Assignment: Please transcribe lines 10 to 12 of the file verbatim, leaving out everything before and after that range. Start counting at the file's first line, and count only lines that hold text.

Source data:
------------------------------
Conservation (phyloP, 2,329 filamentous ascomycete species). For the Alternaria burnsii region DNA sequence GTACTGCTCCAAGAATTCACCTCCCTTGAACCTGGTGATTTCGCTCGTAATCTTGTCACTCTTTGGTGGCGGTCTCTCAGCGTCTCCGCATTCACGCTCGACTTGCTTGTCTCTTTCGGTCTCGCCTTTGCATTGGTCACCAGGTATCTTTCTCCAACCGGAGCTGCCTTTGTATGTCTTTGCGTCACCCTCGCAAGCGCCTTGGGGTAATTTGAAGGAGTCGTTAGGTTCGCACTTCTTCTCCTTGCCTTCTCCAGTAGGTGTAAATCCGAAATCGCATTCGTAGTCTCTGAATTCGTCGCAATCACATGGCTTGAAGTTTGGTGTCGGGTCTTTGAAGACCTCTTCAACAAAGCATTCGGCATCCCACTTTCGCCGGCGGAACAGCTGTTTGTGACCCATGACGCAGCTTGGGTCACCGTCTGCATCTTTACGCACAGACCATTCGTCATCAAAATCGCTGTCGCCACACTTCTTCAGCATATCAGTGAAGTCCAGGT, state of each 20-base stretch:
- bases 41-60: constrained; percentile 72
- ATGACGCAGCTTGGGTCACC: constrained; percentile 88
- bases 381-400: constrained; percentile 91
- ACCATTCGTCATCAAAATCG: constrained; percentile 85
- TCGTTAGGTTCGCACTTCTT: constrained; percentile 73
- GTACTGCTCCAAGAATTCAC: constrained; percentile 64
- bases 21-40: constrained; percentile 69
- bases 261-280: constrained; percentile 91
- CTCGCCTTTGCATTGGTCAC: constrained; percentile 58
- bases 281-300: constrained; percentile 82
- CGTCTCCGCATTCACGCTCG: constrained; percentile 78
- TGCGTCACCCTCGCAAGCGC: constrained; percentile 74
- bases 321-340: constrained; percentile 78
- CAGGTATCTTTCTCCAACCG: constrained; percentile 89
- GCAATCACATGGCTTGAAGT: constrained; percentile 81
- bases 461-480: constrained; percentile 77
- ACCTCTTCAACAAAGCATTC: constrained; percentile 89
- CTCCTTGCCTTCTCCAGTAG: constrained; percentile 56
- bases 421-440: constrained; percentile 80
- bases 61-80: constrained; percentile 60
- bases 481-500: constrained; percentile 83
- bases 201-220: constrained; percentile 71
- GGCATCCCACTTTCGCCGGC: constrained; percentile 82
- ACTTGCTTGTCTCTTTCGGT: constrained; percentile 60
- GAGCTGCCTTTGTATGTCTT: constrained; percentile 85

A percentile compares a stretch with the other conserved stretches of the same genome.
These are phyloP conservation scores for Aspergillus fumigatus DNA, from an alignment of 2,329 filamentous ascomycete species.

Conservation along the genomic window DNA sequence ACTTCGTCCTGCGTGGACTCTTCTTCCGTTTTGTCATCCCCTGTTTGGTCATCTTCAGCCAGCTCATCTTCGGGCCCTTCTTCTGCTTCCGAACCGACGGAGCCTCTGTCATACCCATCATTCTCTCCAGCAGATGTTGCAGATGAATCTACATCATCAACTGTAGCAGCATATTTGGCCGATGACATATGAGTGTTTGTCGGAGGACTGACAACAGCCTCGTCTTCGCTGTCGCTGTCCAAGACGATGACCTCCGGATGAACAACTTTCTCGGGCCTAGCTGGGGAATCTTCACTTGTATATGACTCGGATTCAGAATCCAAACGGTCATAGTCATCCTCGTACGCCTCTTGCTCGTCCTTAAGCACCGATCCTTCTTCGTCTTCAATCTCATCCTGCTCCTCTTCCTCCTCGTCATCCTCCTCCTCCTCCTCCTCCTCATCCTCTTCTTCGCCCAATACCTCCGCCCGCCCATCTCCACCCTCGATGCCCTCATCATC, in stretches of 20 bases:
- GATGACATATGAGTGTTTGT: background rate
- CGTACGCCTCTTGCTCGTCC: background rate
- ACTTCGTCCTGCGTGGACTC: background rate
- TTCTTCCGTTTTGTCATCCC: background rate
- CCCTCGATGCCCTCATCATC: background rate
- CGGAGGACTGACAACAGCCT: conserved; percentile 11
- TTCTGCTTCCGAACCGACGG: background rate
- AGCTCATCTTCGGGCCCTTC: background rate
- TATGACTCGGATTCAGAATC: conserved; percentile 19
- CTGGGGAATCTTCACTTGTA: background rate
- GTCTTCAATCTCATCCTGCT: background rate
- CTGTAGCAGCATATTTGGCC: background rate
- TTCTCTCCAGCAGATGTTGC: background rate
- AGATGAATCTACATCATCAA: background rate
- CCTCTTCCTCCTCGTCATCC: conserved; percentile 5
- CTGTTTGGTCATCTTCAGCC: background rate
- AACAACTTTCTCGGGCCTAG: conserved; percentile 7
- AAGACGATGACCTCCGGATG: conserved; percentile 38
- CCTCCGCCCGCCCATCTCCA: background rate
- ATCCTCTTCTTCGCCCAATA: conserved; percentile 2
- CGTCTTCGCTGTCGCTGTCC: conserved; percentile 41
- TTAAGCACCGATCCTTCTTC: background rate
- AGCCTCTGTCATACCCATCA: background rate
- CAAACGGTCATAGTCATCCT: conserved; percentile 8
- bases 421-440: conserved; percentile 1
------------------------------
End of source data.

- CTCGCCTTTGCATTGGTCAC: constrained; percentile 58
- bases 281-300: constrained; percentile 82
- CGTCTCCGCATTCACGCTCG: constrained; percentile 78